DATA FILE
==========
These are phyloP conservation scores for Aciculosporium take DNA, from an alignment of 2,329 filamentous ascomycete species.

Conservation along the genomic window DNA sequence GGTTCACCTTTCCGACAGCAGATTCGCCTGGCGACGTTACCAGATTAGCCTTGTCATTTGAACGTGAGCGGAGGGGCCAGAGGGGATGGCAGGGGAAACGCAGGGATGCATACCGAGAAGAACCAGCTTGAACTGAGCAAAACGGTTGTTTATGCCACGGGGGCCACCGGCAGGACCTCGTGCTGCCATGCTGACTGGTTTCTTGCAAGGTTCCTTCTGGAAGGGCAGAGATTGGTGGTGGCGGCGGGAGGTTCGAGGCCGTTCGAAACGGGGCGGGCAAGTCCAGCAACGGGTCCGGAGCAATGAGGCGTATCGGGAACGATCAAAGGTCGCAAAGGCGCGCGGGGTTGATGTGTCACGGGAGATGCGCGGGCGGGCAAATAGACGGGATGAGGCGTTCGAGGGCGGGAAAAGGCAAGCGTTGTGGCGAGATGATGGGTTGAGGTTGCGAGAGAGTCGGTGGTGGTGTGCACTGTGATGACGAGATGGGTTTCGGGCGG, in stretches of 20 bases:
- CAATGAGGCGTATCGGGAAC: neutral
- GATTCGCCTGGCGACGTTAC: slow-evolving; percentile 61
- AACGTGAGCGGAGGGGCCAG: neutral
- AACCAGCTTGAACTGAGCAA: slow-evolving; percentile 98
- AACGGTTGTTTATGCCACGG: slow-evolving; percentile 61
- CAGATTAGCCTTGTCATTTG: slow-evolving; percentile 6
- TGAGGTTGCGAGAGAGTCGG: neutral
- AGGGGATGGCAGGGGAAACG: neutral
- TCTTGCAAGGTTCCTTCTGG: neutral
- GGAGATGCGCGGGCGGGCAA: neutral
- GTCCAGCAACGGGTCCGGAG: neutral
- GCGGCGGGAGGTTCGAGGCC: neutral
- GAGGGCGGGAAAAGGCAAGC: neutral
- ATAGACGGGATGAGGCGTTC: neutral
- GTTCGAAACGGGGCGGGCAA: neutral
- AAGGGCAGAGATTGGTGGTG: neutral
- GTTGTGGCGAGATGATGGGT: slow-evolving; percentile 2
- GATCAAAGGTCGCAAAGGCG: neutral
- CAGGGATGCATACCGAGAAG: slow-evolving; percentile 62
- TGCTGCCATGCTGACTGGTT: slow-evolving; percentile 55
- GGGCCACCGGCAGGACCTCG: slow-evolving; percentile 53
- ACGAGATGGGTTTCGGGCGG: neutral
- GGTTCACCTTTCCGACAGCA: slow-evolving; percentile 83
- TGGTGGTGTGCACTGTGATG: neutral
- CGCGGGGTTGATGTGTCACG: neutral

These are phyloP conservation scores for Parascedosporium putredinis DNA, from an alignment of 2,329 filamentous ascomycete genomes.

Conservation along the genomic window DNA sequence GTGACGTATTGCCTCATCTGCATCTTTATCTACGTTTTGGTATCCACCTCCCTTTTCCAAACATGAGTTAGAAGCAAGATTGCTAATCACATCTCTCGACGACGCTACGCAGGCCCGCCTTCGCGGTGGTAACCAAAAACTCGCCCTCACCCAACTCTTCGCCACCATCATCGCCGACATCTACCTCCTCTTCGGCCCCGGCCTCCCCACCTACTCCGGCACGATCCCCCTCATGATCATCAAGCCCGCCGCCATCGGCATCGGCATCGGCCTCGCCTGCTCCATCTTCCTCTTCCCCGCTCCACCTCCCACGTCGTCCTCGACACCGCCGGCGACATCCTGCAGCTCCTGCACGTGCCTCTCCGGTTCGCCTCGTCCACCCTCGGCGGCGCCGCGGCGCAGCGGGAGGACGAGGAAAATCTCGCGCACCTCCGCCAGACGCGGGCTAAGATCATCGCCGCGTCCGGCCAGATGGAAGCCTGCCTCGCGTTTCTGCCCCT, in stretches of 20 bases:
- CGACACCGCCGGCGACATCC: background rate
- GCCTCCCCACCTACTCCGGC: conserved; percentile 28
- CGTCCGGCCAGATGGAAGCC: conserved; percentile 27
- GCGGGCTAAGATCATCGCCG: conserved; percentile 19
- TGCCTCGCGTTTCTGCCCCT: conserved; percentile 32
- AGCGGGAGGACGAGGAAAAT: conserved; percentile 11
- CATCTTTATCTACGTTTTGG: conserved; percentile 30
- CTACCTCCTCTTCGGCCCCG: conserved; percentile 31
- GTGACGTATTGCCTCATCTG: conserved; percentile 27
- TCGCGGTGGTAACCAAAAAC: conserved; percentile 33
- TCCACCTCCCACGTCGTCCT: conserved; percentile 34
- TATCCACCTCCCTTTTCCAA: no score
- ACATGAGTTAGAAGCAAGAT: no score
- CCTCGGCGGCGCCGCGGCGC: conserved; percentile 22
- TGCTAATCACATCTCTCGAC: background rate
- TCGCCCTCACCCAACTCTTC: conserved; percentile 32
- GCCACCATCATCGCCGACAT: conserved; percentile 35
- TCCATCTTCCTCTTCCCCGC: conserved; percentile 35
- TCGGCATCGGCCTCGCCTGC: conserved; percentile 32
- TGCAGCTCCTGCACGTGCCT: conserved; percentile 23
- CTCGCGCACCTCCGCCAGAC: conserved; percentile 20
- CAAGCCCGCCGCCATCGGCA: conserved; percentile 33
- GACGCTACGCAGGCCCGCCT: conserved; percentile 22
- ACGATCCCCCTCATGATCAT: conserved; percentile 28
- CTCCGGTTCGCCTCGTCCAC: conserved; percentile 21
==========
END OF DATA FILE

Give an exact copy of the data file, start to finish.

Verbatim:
These are phyloP conservation scores for Aciculosporium take DNA, from an alignment of 2,329 filamentous ascomycete species.

Conservation along the genomic window DNA sequence GGTTCACCTTTCCGACAGCAGATTCGCCTGGCGACGTTACCAGATTAGCCTTGTCATTTGAACGTGAGCGGAGGGGCCAGAGGGGATGGCAGGGGAAACGCAGGGATGCATACCGAGAAGAACCAGCTTGAACTGAGCAAAACGGTTGTTTATGCCACGGGGGCCACCGGCAGGACCTCGTGCTGCCATGCTGACTGGTTTCTTGCAAGGTTCCTTCTGGAAGGGCAGAGATTGGTGGTGGCGGCGGGAGGTTCGAGGCCGTTCGAAACGGGGCGGGCAAGTCCAGCAACGGGTCCGGAGCAATGAGGCGTATCGGGAACGATCAAAGGTCGCAAAGGCGCGCGGGGTTGATGTGTCACGGGAGATGCGCGGGCGGGCAAATAGACGGGATGAGGCGTTCGAGGGCGGGAAAAGGCAAGCGTTGTGGCGAGATGATGGGTTGAGGTTGCGAGAGAGTCGGTGGTGGTGTGCACTGTGATGACGAGATGGGTTTCGGGCGG, in stretches of 20 bases:
- CAATGAGGCGTATCGGGAAC: neutral
- GATTCGCCTGGCGACGTTAC: slow-evolving; percentile 61
- AACGTGAGCGGAGGGGCCAG: neutral
- AACCAGCTTGAACTGAGCAA: slow-evolving; percentile 98
- AACGGTTGTTTATGCCACGG: slow-evolving; percentile 61
- CAGATTAGCCTTGTCATTTG: slow-evolving; percentile 6
- TGAGGTTGCGAGAGAGTCGG: neutral
- AGGGGATGGCAGGGGAAACG: neutral
- TCTTGCAAGGTTCCTTCTGG: neutral
- GGAGATGCGCGGGCGGGCAA: neutral
- GTCCAGCAACGGGTCCGGAG: neutral
- GCGGCGGGAGGTTCGAGGCC: neutral
- GAGGGCGGGAAAAGGCAAGC: neutral
- ATAGACGGGATGAGGCGTTC: neutral
- GTTCGAAACGGGGCGGGCAA: neutral
- AAGGGCAGAGATTGGTGGTG: neutral
- GTTGTGGCGAGATGATGGGT: slow-evolving; percentile 2
- GATCAAAGGTCGCAAAGGCG: neutral
- CAGGGATGCATACCGAGAAG: slow-evolving; percentile 62
- TGCTGCCATGCTGACTGGTT: slow-evolving; percentile 55
- GGGCCACCGGCAGGACCTCG: slow-evolving; percentile 53
- ACGAGATGGGTTTCGGGCGG: neutral
- GGTTCACCTTTCCGACAGCA: slow-evolving; percentile 83
- TGGTGGTGTGCACTGTGATG: neutral
- CGCGGGGTTGATGTGTCACG: neutral

These are phyloP conservation scores for Parascedosporium putredinis DNA, from an alignment of 2,329 filamentous ascomycete genomes.

Conservation along the genomic window DNA sequence GTGACGTATTGCCTCATCTGCATCTTTATCTACGTTTTGGTATCCACCTCCCTTTTCCAAACATGAGTTAGAAGCAAGATTGCTAATCACATCTCTCGACGACGCTACGCAGGCCCGCCTTCGCGGTGGTAACCAAAAACTCGCCCTCACCCAACTCTTCGCCACCATCATCGCCGACATCTACCTCCTCTTCGGCCCCGGCCTCCCCACCTACTCCGGCACGATCCCCCTCATGATCATCAAGCCCGCCGCCATCGGCATCGGCATCGGCCTCGCCTGCTCCATCTTCCTCTTCCCCGCTCCACCTCCCACGTCGTCCTCGACACCGCCGGCGACATCCTGCAGCTCCTGCACGTGCCTCTCCGGTTCGCCTCGTCCACCCTCGGCGGCGCCGCGGCGCAGCGGGAGGACGAGGAAAATCTCGCGCACCTCCGCCAGACGCGGGCTAAGATCATCGCCGCGTCCGGCCAGATGGAAGCCTGCCTCGCGTTTCTGCCCCT, in stretches of 20 bases:
- CGACACCGCCGGCGACATCC: background rate
- GCCTCCCCACCTACTCCGGC: conserved; percentile 28
- CGTCCGGCCAGATGGAAGCC: conserved; percentile 27
- GCGGGCTAAGATCATCGCCG: conserved; percentile 19
- TGCCTCGCGTTTCTGCCCCT: conserved; percentile 32
- AGCGGGAGGACGAGGAAAAT: conserved; percentile 11
- CATCTTTATCTACGTTTTGG: conserved; percentile 30
- CTACCTCCTCTTCGGCCCCG: conserved; percentile 31
- GTGACGTATTGCCTCATCTG: conserved; percentile 27
- TCGCGGTGGTAACCAAAAAC: conserved; percentile 33
- TCCACCTCCCACGTCGTCCT: conserved; percentile 34
- TATCCACCTCCCTTTTCCAA: no score
- ACATGAGTTAGAAGCAAGAT: no score
- CCTCGGCGGCGCCGCGGCGC: conserved; percentile 22
- TGCTAATCACATCTCTCGAC: background rate
- TCGCCCTCACCCAACTCTTC: conserved; percentile 32
- GCCACCATCATCGCCGACAT: conserved; percentile 35
- TCCATCTTCCTCTTCCCCGC: conserved; percentile 35
- TCGGCATCGGCCTCGCCTGC: conserved; percentile 32
- TGCAGCTCCTGCACGTGCCT: conserved; percentile 23
- CTCGCGCACCTCCGCCAGAC: conserved; percentile 20
- CAAGCCCGCCGCCATCGGCA: conserved; percentile 33
- GACGCTACGCAGGCCCGCCT: conserved; percentile 22
- ACGATCCCCCTCATGATCAT: conserved; percentile 28
- CTCCGGTTCGCCTCGTCCAC: conserved; percentile 21